In May, China hosted its first heads of government/state-level event under its Belt and Road Initiative (BRI). The BRI Forum represents the culmination of over three years of intense Chinese diplomatic activity trying to sell what is likely going to be Chinese president Xi Jinping’s most significant foreign policy legacy.
For this reason alone, there should be no doubt that the Chinese initiative is strategic in nature – not just in economic terms or militarily but also in terms of setting regional and global political agendas.
Western notions of China’s models of economic development and global engagement or of its ambitions are possibly irrelevant today and nowhere near what the Chinese themselves seek to achieve. The BRI’s heavy stress on cultural contacts and people-to-people exchanges is often ignored but is part of a promotion of China’s soft power underlining in turn its political/ideological agenda. This agenda is a direct challenge to India’s own political values and system.
Even if not clearly articulated, these reasons appear embedded in India’s unease about the BRI. China’s insistence that BRI is merely an infrastructure development project and an activity providing global goods cannot be taken at face value. The Indian government more than many others has been acutely aware of this reality and has responded accordingly by turning down China’s invitation to attend the Forum in Beijing.
In the event, the MEA spokesperson’s statement on 13 May highlighted issues of transparency, environmental protection, economic feasibility and technology transfer associated with the BRI. That India was right to do this is evident from the experiences some of its South Asian neighbours have had. Among the earliest and most enthusiastic supporters of the BRI, both Sri Lanka and Pakistan have begun to see problems cropping up and questions being raised on these issues by their own citizens.
The other issue is, of course, of the China-Pakistan Economic Corridor (CPEC) – portrayed as a ‘flagship project’ of the BRI – passing through Pakistan-occupied Kashmir and China’s evident lack of concern about this violation of Indian sovereignty. Surprising, since China itself is extremely touchy about its sovereignty, including its rather expansive claims in the South China Sea.
An argument could be made that India should have attended the BRI Forum in some capacity, even if not at the ministerial level. Mere attendance need not mean acquiescence. And attendance would have also been an opportunity to inject a dose of reality and caution into the proceedings of the BRI Forum. India’s presence and candid talking could have also given greater confidence to smaller countries in the BRI project to declare their own misgivings at an important forum and at an early stage. Often these countries do not have the luxury of turning down Chinese largesse today on the grounds of potential negative effects at a later date nor even to broach difficult issues in a bilateral setting. India could have been a role model and a shoulder to lean on.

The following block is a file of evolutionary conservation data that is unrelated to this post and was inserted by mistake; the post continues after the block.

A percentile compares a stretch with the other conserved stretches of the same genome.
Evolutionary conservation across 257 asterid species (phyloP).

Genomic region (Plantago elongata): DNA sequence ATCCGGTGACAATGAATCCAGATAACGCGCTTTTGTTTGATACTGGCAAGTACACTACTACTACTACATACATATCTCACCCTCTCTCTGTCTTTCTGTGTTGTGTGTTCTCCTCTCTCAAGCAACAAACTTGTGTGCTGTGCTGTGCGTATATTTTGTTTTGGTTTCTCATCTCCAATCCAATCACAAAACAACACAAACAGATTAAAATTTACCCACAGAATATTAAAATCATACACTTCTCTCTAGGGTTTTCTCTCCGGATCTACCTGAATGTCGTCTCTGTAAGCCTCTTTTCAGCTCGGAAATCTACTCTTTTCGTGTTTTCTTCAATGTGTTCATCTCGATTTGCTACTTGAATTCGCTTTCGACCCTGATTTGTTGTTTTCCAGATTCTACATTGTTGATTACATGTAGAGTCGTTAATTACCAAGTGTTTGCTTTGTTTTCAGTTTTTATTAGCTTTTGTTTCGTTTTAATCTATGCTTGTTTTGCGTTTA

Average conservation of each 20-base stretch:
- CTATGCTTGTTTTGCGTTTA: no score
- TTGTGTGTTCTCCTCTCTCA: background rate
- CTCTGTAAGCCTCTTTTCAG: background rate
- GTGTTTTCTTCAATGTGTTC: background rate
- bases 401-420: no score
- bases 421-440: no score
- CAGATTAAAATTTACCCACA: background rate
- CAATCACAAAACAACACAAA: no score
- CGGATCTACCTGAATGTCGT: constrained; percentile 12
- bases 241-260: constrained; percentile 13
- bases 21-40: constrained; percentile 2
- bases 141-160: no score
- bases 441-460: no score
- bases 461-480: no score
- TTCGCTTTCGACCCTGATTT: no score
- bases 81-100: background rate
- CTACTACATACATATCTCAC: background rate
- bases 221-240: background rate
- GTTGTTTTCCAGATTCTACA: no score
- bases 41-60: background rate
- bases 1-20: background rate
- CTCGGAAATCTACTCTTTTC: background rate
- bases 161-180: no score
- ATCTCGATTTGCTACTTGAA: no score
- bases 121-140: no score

In the event, the Indian absence at the Forum was perhaps too hardline a position. Even the Indian Embassy was reportedly not represented even if there were at least three Indian participants in an associated think-tanks forum. While a clear signal to Beijing has gone out about India’s views on BRI, if New Delhi persists in an ‘opposition for opposition’s sake’ approach without following up on the MEA statement that would be a mistake incurring some costs.
While attention today in the India-China economic relationship is focused on the massive trade deficit with China, this in fact, should be a lesser concern compared to the scale and requirements of India’s planned economic transformation. Such initiatives as the Make in India manufacturing drive and the Skill India training programme as well as of course, the rejuvenation of its physical infrastructure capacities are all of a scale that will require active Chinese participation, even if they are not the only players.
Indeed, the BRI is the framework under which all of China’s big state-owned enterprises – those with not just the big bucks but also the expertise to design and execute large-scale infrastructure projects – operate abroad. Thus, the Indian hostility to BRI in addition to the general Chinese perception of India a difficult place to do business in could have implications. India’s need to generate employment and promote economic activity is such that multiple sectors need to move forward simultaneously with as many different investors in operation. And the Chinese are among the few that can bring such a whole-of-the-economy capacity to India.
This article was originally published online in May as ‘Not Really a Miss?’ in the Business Today issue dated 18 June 2017.